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Ragnarok: The End of the Godsby A.S. Byatt
Synopses & Reviews
Booker Prize winner Dame Antonia Byatt breathes life into the Ragnorak myth, the story of the end of the gods in Norse mythology.
Ragnarok retells the finale of Norse mythology. A story of the destruction of life on this planet and the end of the gods themselves: what more relevant myth could any modern writer choose? Just as Wagner used this dramatic and catastrophic struggle for the climax of his Ring Cycle, so A.S. Byatt now reinvents it in all its intensity and glory. As the bombs of the Blitz rain down on Britain, one young girl is evacuated to the countryside. She is struggling to make sense of her new wartime life. Then she is given a copy of Asgard and the Gods — a book of ancient Norse myths — and her inner and outer worlds are transformed.
War, natural disaster, reckless gods and the recognition of impermanence in the world are just some of the threads that A.S. Byatt weaves into this most timely of books. Linguistically stunning and imaginatively abundant, this is a landmark.
"It is apt that Booker Prize-winning English writer Byatt chooses to locate her reimagining of the Norse myth Asgard and the Gods, which describes the destruction of the world, during that most apocalyptic of times in British history, the blitz. The little girl at the center of the story, whom we know only as 'the thin child,' has been evacuated, with her mother, from London to the idyllic countryside. Her father is a fighter pilot who's 'in the air, in the war, in Africa, in Greece, in Rome, in a world that only exist in books.' The thin child goes to church and reads Pilgrim's Progress, but finds the concept of 'gentle Jesus' naive and untenable in the face of war. Asgard and the Gods, on the other hand, provides, if not a more believable narrative, one that at least reflects the world she lives in: 'It was a good story, a story with meaning, fear and danger were in it, and things out of control.' The only question that nags at her is how 'the good and wise Germans' who wrote it can be the same people bringing terror to the skies over her head at night. Told in lush prose, describing vividly drawn gods and their worlds, this is a book that brings the reader double pleasure; we return to the feeling of reading — or being read — childhood myths, but Byatt (Possession) also invites us to grapple with very grown-up intellectual questions as well. A highly unusual and deeply absorbing book." Publishers Weekly (Starred Review) Copyright PWxyz, LLC. All rights reserved.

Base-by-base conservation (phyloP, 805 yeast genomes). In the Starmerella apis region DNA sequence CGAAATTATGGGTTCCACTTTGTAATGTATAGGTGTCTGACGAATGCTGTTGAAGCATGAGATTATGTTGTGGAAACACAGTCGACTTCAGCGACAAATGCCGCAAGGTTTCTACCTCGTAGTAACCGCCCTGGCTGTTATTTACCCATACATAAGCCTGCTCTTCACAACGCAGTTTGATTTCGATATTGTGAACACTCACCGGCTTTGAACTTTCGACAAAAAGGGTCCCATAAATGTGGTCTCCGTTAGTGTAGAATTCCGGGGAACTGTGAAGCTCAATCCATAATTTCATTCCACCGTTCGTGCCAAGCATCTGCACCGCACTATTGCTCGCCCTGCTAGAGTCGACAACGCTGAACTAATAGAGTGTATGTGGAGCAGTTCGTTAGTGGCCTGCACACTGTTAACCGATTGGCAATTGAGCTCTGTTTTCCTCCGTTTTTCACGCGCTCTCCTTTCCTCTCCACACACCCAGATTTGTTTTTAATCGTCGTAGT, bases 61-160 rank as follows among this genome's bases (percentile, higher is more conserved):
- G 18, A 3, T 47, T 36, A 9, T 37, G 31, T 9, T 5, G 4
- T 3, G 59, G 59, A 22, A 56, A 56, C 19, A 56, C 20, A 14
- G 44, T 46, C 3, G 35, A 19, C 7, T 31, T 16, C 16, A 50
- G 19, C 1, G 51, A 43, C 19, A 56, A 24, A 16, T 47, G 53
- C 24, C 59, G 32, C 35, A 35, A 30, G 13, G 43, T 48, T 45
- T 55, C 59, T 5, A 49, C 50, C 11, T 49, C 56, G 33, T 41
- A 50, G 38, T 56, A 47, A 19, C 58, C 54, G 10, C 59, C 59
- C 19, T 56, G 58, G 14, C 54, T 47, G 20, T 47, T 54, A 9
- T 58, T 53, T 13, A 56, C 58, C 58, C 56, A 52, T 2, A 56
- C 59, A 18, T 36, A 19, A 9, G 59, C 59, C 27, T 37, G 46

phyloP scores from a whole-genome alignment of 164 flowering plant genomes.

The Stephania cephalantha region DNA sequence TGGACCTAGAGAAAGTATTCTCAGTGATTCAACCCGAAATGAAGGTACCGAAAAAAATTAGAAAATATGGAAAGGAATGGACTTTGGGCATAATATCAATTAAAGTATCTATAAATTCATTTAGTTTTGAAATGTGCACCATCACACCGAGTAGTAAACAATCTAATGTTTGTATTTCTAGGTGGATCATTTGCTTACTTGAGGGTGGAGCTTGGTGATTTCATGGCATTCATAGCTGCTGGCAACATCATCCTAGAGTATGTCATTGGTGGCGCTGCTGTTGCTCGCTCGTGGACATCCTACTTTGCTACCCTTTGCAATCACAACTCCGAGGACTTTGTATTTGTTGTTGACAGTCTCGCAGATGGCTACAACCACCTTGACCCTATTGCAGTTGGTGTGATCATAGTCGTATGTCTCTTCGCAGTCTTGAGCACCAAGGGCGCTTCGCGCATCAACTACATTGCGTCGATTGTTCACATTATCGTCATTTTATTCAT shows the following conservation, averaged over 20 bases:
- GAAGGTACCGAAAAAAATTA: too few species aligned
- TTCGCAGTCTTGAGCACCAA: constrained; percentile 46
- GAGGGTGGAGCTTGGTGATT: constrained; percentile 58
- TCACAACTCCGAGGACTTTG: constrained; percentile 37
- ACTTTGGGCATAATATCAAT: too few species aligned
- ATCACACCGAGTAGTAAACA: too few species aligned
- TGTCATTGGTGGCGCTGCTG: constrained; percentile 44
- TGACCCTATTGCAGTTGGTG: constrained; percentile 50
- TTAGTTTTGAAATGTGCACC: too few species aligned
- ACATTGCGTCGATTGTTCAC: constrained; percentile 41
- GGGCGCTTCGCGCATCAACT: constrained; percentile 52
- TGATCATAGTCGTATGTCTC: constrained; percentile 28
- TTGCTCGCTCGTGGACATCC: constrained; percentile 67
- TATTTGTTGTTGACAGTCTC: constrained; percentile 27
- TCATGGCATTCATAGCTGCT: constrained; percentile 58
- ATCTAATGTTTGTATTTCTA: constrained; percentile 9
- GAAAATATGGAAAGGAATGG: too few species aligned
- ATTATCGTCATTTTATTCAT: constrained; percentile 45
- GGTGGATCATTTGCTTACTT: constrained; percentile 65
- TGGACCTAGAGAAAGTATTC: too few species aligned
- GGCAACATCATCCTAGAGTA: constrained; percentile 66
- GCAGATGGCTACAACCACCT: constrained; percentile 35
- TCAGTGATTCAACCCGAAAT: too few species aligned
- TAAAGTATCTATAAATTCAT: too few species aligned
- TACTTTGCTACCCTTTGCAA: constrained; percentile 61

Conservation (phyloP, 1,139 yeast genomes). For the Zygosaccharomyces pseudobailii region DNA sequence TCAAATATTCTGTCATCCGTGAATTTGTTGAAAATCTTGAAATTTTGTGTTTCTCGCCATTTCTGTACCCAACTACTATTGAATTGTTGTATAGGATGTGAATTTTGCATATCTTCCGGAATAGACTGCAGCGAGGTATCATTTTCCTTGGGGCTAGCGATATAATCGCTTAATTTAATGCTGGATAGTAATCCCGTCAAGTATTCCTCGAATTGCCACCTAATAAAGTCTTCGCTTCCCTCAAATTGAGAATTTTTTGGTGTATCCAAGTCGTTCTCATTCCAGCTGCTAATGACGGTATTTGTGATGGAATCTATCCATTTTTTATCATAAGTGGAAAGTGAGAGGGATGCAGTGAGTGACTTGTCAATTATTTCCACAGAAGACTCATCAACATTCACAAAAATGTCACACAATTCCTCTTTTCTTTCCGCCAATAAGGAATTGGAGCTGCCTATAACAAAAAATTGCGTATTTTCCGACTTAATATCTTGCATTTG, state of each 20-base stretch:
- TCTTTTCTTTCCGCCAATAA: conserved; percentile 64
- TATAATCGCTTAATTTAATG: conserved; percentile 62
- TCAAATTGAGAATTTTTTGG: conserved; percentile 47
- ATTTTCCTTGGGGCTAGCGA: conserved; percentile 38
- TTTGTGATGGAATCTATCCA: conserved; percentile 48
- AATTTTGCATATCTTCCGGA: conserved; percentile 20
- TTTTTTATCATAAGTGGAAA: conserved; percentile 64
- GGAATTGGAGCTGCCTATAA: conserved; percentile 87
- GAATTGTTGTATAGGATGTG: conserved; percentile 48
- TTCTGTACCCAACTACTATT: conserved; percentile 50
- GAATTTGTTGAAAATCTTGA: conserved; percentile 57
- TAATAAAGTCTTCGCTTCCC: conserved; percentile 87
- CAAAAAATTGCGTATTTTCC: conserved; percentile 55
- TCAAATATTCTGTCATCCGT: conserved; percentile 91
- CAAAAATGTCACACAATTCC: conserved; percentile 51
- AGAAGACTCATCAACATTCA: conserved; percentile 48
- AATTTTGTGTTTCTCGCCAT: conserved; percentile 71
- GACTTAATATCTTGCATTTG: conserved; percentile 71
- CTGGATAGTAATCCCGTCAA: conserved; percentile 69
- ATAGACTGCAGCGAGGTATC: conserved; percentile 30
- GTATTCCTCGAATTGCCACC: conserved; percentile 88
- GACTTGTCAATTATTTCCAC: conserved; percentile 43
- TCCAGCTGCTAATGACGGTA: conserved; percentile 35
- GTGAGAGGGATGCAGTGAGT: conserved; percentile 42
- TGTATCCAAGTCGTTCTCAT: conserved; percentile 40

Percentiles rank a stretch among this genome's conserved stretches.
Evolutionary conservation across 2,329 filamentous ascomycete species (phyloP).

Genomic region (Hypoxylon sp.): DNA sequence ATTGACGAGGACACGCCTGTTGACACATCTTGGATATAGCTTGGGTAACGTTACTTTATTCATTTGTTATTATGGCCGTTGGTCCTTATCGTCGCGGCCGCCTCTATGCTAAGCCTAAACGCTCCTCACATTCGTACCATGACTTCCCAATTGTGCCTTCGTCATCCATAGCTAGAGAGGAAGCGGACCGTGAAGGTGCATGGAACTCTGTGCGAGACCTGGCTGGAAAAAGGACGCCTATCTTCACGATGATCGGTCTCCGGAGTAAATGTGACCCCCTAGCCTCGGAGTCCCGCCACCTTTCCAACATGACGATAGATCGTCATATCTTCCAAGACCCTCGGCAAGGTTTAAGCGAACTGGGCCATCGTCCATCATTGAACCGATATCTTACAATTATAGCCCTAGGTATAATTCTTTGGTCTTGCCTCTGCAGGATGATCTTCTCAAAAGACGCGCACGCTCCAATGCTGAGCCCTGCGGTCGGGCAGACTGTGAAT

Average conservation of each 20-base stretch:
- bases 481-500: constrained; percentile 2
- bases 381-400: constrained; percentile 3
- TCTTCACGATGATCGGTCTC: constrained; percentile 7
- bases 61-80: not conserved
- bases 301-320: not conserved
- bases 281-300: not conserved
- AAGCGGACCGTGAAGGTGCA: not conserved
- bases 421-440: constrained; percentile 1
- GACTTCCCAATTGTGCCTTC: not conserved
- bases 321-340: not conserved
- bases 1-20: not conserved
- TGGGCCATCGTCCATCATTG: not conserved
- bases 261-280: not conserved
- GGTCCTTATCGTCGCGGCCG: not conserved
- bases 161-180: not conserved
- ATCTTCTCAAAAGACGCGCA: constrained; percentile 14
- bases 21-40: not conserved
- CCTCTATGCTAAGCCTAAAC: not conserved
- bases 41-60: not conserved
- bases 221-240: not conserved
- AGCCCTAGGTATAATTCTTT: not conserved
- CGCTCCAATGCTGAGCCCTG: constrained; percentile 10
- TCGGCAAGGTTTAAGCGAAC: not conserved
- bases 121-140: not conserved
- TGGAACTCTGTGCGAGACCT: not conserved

"Color and sensation flood Byatt's writing....One of the most brilliant minds and speakers of our generation." Independent
"Majestic....Dazzling....Wonderful....What you see here...is the strength and fire of Byatt's imagination."The San Francisco Chronicle
"Bristling with life and invention....A seductive work by an extraordinarily gifted writer." The Washington Post
"Spellbinding....Alive....Potent....Byatt is a master storyteller." O, The Oprah Magazine
"Proves that a serious, intricate book can also be a page turner....Manifest intelligence, subtle humor and extraordinary texturing of the past within the present make Possession original and unforgettable." Time Magazine
About the Author
A.S. Byatt is the author of fifteen works of fiction including the Booker Prize-winning Possession, The Biographers Tale and, most recently, the Man Booker-shortlisted The Children's Book. A distinguished critic as well as a writer of fiction, A.S. Byatt was appointed CBE in 1990 and DBE in 1999.
Visit asbyatt.com for more information.
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